Lines are open Mon-Fri 08:00 - 18:00
So, how much do you know about stroke? Not much? Well that's why The Stroke Association marks an annual Action on Stroke Month, to raise awareness and to get people thinking about a condition that can have massive, often life-changing, effects on a person.
We all know about the ordinary causes and triggers of stroke, don't we? The usual suspects such as being overweight, smoking and drinking to excess are always present and always worth tackling, particularly if you have a family history that puts you at risk of developing health problems. But did you know there are other, more surprising, factors that have been linked with stroke risk?
Although we probably weren't expecting air pollution to be good for us, we undoubtedly wouldn't have specifically linked it to stroke risk either, and yet – according to a recent study – there is a connection. The research found that those living in highly polluted countries – who have more exposure to chemicals in the air - have a greater risk of stroke than those living in less polluted countries.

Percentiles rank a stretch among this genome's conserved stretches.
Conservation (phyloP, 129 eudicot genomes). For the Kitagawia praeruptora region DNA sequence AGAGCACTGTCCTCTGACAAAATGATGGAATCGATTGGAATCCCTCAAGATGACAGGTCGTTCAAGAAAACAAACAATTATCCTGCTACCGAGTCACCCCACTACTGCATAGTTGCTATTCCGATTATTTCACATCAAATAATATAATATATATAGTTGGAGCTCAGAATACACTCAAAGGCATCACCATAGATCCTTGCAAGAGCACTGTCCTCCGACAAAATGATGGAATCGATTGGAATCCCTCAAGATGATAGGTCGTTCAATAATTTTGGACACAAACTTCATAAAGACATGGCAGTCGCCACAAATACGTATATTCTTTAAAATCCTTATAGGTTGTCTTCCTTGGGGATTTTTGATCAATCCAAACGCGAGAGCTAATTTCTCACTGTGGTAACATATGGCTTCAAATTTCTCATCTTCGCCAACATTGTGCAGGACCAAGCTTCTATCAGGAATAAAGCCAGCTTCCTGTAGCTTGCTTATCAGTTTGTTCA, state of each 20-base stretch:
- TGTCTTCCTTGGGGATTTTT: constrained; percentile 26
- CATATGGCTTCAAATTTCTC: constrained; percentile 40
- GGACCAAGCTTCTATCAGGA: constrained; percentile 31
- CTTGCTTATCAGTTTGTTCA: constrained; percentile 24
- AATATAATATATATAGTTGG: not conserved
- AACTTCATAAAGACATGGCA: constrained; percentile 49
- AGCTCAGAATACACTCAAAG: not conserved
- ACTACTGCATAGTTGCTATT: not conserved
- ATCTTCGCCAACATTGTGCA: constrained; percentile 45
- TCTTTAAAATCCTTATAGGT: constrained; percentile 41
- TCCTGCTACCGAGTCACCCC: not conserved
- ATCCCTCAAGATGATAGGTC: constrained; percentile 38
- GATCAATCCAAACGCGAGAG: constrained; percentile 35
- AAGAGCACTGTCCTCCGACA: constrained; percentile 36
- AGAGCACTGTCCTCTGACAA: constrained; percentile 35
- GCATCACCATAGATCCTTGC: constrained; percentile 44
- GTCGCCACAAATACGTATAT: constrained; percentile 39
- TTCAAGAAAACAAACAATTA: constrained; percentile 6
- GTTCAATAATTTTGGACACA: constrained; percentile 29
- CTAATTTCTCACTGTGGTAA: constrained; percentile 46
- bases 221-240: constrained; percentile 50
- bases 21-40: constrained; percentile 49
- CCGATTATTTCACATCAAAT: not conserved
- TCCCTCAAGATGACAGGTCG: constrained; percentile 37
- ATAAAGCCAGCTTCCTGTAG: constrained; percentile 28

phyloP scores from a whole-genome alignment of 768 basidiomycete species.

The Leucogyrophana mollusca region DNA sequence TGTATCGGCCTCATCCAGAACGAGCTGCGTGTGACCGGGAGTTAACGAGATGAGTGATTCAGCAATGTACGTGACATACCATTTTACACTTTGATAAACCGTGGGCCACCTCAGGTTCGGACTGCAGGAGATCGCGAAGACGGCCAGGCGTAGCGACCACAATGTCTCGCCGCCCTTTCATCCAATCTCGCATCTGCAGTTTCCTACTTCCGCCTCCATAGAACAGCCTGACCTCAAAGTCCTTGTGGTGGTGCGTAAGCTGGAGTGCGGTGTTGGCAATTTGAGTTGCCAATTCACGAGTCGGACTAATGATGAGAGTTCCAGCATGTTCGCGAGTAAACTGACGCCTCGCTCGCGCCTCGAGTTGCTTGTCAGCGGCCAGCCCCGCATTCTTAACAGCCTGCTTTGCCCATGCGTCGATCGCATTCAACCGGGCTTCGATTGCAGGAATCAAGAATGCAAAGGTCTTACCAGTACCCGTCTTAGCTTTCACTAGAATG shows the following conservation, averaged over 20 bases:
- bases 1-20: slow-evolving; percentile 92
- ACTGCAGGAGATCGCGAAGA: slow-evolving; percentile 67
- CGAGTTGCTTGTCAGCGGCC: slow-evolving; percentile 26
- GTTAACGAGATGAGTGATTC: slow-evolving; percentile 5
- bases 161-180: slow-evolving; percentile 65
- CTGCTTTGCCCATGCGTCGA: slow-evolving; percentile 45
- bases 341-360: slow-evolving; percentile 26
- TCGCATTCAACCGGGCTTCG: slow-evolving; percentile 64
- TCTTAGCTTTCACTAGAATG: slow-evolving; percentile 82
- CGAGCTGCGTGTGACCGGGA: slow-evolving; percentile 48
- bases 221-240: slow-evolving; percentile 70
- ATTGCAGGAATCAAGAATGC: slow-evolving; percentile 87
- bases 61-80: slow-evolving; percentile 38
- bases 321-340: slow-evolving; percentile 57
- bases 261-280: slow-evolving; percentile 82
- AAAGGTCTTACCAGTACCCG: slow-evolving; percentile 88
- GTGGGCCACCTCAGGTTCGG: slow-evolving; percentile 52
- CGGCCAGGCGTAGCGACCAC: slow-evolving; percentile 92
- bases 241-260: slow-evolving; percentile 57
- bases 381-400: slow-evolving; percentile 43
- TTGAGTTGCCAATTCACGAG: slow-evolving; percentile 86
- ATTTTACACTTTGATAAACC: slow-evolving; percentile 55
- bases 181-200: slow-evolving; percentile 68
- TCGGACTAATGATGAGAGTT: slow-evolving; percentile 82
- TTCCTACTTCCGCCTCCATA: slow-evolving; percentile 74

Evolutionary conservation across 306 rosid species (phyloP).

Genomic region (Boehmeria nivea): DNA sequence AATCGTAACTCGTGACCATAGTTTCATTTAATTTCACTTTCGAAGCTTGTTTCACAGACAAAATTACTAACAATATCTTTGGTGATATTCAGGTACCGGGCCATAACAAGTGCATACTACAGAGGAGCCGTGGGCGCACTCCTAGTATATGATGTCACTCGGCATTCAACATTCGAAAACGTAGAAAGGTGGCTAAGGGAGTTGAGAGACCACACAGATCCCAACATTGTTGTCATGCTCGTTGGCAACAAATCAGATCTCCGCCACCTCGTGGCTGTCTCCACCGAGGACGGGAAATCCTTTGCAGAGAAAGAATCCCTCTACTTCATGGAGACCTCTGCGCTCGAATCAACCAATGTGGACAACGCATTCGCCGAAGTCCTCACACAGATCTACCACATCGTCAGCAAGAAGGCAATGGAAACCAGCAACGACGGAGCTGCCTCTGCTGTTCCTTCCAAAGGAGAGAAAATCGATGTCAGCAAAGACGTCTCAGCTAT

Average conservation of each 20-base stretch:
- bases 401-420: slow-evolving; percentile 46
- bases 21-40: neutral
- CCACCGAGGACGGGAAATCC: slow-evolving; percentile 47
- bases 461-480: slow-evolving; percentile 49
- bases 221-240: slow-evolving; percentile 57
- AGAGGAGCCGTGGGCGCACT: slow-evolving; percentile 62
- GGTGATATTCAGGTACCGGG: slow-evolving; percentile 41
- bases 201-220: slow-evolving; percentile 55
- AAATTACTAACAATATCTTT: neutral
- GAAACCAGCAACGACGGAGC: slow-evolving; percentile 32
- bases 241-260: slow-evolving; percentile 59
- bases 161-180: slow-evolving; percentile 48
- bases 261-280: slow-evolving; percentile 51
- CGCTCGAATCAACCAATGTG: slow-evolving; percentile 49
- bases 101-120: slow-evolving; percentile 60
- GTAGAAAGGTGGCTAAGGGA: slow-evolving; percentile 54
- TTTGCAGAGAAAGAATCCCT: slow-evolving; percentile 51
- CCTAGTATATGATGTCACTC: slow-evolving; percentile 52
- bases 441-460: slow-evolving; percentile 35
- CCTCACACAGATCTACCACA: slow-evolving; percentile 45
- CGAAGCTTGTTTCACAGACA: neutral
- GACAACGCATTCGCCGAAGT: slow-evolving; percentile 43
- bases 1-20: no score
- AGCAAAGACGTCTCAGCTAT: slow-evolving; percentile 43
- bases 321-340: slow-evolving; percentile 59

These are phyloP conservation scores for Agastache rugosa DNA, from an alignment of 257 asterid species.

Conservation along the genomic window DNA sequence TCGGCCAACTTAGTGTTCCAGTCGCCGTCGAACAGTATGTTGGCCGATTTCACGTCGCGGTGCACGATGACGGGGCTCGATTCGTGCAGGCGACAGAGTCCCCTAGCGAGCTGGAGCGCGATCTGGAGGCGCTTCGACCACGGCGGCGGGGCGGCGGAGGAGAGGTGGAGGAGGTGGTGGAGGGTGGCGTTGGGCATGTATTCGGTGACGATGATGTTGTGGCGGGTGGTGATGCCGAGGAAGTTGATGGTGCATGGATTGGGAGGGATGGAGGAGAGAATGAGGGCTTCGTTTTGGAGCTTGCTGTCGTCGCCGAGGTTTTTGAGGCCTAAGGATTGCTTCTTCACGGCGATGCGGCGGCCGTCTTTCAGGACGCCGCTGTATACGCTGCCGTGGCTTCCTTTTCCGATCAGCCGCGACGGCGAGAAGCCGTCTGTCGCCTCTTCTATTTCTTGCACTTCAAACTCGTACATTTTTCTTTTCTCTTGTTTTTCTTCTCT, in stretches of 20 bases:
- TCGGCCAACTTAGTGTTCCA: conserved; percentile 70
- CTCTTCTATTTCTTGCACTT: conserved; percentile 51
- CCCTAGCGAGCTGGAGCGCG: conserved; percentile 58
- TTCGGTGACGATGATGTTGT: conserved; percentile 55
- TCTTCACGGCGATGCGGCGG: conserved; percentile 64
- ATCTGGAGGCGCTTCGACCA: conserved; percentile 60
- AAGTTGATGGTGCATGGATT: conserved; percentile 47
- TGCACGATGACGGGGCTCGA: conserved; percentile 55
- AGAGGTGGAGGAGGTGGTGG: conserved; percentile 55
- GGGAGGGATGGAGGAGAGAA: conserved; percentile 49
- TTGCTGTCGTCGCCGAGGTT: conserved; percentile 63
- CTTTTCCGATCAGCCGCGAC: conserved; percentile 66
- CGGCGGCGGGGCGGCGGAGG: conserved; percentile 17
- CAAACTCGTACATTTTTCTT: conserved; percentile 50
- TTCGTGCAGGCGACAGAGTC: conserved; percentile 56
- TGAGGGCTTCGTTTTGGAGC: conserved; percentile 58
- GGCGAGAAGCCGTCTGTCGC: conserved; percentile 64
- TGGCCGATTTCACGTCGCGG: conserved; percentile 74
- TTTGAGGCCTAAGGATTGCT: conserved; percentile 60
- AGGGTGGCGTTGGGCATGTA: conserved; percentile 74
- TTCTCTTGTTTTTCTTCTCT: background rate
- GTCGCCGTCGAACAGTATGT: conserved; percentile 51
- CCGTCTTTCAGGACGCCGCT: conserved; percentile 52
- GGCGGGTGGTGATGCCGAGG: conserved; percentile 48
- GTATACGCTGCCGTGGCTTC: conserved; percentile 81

This is one of the odder ones, but apparently if you're a single man, then you're more likely to have a stroke. A study from Tel Aviv University found that men who married by 'midlife' were 64% less likely to die of a stroke than single men. The catch is that the marriage needs to be a happy one – men who reported that they were unhappy in their marriage were just as likely to die of stroke as their unmarried counterparts. Unlucky!
This is a perhaps the strangest addition to the list, simply because there's nothing a person could do about it. Some speculation has pointed to a higher average rate of diabetes and high blood pressure, but identifying definitive causes is always going to be difficult – perhaps most of all because, on an individual basis, diets, exercise regimes and lifestyles will vary from person to person, family to family, and place to place.
Depression is more than serious enough on its own, but it has also been linked with stroke risk in recent years. According to researchers from the University of Texas, positive attitudes and moods could be considered as protection against stroke. Happiness promotion is also often considered for other forms of health, and – a little like a placebo pill – even fake happiness can help. Of course, it isn't always as easy as just 'getting happy', and so if you are suffering with depression then the most important thing is that you go and get the help that you need.
Whether you or someone you know has had their life changed by stroke or not, it is worth knowing the signs, symptoms and - perhaps most importantly – risk factors. So make sure you are stroke-aware, and protect yourself where you can.